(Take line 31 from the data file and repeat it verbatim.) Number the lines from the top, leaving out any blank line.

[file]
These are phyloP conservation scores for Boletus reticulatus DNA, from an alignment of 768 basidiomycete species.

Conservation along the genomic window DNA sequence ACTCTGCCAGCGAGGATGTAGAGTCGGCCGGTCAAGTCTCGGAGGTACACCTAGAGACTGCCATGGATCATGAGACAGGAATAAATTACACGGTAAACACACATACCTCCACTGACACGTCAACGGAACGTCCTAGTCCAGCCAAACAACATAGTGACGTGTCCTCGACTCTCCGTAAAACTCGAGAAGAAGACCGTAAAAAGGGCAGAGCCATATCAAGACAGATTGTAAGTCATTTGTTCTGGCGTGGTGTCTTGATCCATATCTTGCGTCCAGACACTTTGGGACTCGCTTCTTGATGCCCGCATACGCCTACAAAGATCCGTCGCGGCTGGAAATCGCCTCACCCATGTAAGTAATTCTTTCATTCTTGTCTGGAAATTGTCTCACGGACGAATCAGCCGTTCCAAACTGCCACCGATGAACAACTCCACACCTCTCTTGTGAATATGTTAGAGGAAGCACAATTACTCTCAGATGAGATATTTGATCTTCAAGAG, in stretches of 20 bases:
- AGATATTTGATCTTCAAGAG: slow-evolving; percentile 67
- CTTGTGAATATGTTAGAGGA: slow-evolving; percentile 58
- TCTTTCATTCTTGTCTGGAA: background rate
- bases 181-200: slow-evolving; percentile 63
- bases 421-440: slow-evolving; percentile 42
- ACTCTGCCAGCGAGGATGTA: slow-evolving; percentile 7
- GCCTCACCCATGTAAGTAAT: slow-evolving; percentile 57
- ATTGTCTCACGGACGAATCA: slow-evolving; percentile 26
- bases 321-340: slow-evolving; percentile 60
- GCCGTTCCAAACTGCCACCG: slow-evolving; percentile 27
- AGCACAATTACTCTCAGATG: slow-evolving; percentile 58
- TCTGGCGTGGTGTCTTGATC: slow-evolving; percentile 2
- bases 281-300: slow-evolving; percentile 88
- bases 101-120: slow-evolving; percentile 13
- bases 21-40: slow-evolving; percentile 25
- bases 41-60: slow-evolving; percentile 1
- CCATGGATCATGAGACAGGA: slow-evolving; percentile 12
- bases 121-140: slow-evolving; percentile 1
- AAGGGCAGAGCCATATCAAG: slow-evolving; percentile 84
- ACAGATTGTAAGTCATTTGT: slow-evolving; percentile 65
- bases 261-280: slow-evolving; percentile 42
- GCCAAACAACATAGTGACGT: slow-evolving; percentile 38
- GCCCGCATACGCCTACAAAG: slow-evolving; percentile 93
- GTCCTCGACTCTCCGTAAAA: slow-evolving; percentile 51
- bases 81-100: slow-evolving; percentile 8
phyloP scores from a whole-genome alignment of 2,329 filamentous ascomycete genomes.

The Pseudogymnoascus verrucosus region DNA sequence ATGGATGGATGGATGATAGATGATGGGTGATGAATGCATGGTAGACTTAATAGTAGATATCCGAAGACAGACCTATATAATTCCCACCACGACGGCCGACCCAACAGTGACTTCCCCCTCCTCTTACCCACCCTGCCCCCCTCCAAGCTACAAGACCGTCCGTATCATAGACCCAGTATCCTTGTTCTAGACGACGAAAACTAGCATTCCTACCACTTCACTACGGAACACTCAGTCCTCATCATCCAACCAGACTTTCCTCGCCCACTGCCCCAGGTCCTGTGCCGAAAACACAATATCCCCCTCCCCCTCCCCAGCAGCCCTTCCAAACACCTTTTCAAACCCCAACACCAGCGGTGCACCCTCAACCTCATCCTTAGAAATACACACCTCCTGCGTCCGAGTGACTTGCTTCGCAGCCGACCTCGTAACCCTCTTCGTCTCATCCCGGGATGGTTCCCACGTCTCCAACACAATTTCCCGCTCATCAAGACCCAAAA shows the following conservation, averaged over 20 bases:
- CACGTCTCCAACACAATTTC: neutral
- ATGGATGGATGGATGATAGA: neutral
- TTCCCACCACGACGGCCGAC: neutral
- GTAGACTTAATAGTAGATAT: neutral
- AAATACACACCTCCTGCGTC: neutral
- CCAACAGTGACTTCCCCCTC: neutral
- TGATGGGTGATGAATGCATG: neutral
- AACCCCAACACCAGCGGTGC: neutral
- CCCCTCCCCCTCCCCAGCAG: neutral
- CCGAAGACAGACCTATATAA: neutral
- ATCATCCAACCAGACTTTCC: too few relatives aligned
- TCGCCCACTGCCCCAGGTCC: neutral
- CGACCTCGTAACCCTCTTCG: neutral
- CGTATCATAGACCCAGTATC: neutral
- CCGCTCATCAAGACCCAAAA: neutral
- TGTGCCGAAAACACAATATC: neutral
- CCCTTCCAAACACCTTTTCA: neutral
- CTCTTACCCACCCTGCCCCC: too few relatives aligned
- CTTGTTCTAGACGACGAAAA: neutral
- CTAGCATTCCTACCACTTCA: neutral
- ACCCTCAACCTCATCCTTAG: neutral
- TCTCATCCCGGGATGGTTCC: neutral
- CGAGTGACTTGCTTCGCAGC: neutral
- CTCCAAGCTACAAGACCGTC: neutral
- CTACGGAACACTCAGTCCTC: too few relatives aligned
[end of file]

- ATGGATGGATGGATGATAGA: neutral